Cap de la Chèvre

Be­yond Mor­gat the coast­line shoots south and you come to the Cap de la Chèvre, an al­lur­ing spot for hik­ers with its tow­er­ing rocky cliffs, beau­ti­ful coves, heather and mar­itime pines.

Vil­lage houses here may be small – these low-built tra­di­tional cot­tages are known as penty – but they are sought-af­ter for their au­then­tic­ity, par­tic­u­larly by for­eign buy­ers. Af­ter Mor­gat, they are the most ex­pen­sive per square me­tre.

Yes, there has been ur­ban de­vel­op­ment around the small fish­ing vil­lages, yet this head­land re­mains bless­edly pro­tected from large coastal res­i­den­tial blocks. The 1986 law, the Loi Lit­toral, pro­tects the coast­line, and the Con­ser­va­toire du Lit­toral also ac­quires parcels of land on the Cap de la Chèvre. “The ob­jec­tive is to pro­tect the en­vi­ron­ment to a max­i­mum,” says Gwla­dys. If you’re re­ally an­gling for an apart­ment you are bet­ter off look­ing in Cro­zon-mor­gat or Ca­maret-sur-mer.

Ca­maret-sur-mer

If you head back up this spur and con­tinue to the west­ern­most edge of the penin­sula, you come to the spec­tac­u­lar Pointe du Pen-hir and, just north of it, the small au­then­tic fish­ing port of Ca­maret­sur-mer. Fa­mous for its lob­sters, it was an im­por­tant re­li­gious cen­tre pos­si­bly as far back as 2,500BC. If you are a biker, you can get your Har­ley David­son blessed at the me­dieval chapel of Notre-damede-ro­ca­madour at the Par­don des Mo­tards Penn ar Bed cel­e­bra­tion in June.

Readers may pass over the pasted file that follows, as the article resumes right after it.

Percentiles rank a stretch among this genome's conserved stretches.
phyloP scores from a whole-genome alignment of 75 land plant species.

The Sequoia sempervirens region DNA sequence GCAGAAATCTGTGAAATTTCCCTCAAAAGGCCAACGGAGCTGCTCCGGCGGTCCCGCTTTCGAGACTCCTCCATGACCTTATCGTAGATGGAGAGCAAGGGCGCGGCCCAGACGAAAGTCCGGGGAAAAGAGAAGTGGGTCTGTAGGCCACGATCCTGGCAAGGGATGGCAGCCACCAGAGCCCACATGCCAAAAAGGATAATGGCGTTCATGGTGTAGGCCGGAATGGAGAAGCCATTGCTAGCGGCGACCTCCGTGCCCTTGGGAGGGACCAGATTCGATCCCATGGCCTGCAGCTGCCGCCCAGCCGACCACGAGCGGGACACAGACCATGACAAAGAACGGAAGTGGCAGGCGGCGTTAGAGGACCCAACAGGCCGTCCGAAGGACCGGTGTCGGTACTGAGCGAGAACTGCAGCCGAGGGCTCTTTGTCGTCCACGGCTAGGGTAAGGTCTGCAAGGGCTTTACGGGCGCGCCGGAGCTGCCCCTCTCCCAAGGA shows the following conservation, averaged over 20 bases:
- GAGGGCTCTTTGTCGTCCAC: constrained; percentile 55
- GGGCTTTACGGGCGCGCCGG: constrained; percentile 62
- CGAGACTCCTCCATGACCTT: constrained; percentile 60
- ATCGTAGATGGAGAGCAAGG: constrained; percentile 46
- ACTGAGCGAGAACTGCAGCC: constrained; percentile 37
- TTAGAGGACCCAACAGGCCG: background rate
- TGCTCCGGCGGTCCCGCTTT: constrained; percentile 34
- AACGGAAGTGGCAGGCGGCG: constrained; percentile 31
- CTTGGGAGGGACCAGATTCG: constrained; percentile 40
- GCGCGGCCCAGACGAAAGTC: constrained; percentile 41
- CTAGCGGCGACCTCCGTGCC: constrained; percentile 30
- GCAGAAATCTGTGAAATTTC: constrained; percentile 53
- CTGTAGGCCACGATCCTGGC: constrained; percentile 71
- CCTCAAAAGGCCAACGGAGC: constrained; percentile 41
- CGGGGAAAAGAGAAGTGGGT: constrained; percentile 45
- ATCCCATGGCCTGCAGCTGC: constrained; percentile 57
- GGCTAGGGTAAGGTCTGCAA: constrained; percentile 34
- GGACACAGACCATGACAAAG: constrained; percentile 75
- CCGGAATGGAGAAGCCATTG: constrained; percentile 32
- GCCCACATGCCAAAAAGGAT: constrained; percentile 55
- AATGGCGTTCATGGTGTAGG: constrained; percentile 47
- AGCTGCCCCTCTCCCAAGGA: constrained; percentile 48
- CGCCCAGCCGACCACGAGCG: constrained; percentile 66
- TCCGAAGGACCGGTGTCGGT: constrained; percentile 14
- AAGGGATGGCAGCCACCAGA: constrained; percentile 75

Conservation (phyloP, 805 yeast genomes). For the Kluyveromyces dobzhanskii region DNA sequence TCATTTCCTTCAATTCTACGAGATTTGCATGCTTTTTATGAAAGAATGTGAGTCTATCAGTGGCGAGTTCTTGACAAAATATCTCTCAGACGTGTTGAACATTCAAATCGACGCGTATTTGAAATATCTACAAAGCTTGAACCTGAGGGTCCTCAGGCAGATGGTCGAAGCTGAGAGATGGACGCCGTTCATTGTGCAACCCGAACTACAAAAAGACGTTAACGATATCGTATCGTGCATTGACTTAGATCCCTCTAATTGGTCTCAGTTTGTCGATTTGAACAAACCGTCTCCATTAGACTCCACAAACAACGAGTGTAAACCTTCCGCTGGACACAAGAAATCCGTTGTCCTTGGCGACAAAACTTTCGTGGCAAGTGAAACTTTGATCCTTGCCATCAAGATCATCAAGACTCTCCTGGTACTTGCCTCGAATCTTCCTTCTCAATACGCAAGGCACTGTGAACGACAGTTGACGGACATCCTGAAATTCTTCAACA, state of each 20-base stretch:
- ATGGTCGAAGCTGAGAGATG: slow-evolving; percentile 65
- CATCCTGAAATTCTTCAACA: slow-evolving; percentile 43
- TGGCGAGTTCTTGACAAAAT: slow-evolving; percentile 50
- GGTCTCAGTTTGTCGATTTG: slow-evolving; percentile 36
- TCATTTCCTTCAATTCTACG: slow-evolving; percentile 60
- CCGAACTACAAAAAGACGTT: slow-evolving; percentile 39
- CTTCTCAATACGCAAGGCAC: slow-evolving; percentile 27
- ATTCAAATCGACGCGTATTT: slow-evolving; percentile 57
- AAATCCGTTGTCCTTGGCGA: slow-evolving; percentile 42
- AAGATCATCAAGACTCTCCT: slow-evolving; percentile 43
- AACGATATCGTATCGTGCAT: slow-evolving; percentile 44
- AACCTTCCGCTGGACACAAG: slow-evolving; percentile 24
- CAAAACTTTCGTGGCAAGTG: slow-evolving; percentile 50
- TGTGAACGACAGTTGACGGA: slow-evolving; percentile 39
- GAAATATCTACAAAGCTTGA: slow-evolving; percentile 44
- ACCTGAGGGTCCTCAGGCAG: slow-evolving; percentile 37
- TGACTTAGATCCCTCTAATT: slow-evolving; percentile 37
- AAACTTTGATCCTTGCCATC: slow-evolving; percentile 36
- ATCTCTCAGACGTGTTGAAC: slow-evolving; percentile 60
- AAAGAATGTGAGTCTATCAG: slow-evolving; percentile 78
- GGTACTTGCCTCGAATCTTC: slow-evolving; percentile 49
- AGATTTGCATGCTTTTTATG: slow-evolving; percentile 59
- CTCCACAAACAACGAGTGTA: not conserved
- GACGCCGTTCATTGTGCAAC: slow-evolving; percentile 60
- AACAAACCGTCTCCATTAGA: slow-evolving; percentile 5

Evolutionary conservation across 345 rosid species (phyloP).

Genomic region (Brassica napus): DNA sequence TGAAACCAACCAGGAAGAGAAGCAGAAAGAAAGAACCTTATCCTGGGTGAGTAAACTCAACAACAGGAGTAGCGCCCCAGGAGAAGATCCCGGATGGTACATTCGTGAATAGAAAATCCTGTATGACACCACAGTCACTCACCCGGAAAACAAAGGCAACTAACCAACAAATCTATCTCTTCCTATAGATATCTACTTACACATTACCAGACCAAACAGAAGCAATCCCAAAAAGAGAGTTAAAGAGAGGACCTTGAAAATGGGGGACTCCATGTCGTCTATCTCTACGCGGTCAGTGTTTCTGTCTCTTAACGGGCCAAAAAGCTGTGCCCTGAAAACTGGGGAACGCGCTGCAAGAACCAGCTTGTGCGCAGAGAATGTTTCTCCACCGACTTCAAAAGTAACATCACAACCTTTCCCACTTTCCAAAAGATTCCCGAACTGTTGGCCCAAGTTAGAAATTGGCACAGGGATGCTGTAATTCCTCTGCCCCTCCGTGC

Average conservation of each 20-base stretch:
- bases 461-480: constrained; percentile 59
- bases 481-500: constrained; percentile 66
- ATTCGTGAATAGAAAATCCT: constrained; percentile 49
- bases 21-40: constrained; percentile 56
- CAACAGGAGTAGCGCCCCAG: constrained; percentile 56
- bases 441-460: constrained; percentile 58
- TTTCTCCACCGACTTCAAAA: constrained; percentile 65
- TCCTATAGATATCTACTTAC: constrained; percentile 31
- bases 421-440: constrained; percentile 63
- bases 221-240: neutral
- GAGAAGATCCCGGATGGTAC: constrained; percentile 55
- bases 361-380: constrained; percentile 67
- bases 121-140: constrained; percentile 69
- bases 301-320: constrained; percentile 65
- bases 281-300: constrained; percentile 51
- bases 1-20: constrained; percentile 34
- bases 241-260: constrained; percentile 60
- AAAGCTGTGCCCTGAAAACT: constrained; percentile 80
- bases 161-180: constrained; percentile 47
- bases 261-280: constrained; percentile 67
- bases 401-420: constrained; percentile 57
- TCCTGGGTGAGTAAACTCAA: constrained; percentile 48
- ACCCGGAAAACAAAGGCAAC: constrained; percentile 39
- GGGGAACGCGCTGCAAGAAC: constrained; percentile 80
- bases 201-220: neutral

As well as its Unesco-listed for­ti­fied Vauban tower, Ca­maret is also home to the La­gat­jar align­ments, a clus­ter of pre­his­toric stand­ing stones.

You’ll find old fish­er­men’s cot­tages in the his­toric vil­lage cen­tre, large and lovely 1970s prop­er­ties on the out­skirts (those lob­ster fish­er­men had pots of money), and fur­ther in­land tra­di­tional farm­steads. Ca­maret has its afi­cionadas, says Gwla­dys, and prices here can be more af­ford­able than Mor­gat.

Roscan­vel and Landéven­nec

Head­ing east out of Cameret, a north­ern spur takes us up to the Pointe des Es­pag­nols and Roscan­vel, over­look­ing the Rade de Brest. The com­mune is stretched out along the coast and you can of­ten find water­front prop­er­ties at in­ter­est­ing prices. Gwla­dys re­cently sold a 1970s villa – 127m2, grounds of 2,100m2, sea view – for about €300,000. There are also at­trac­tive ar­eas fur­ther east at Lan­véoc where there is an aero naval base, she adds.

Con­tin­u­ing east we reach Landéven­nec and St-guénolé abbey, a Bene­dic­tine monastery dat­ing back 15 cen­turies. Here, just to the north of the bridge onto the penin­sula, you turn your back on the ocean. The vil­lage lies at the mouth of the Aulne, the land­scape is wooded, more tran­quil and dif­fer­ent, says Gwla­dys. “It’s a re­ally in­ter­est­ing his­toric area to dis­cover,” she says. “It’s calm and peace­ful and a very nat­u­ral en­vi­ron­ment.”

In win­ter, she adds, you can re­ally feel the sea breeze and smell the ocean when you’re close to the coast.

Ar­gol and Tel­gruc

If you would pre­fer an old farm­stead (ren­o­vated or not) head for the south en­trance to the penin­sula and have a look around Ar­gol and Tel­gruc-sur-mer. You can also find more con­tem­po­rary houses around here. Agri­cul­ture in days gone by was aus­tere be­cause the land, for ex­am­ple around the Cap de la Chèvre near Cro­zonMor­gat, was not very rich. “There was of­ten a com­ple­men­tary ac­tiv­ity of fish­ing and also har­vest­ing of kelp,” says Gwla­dys.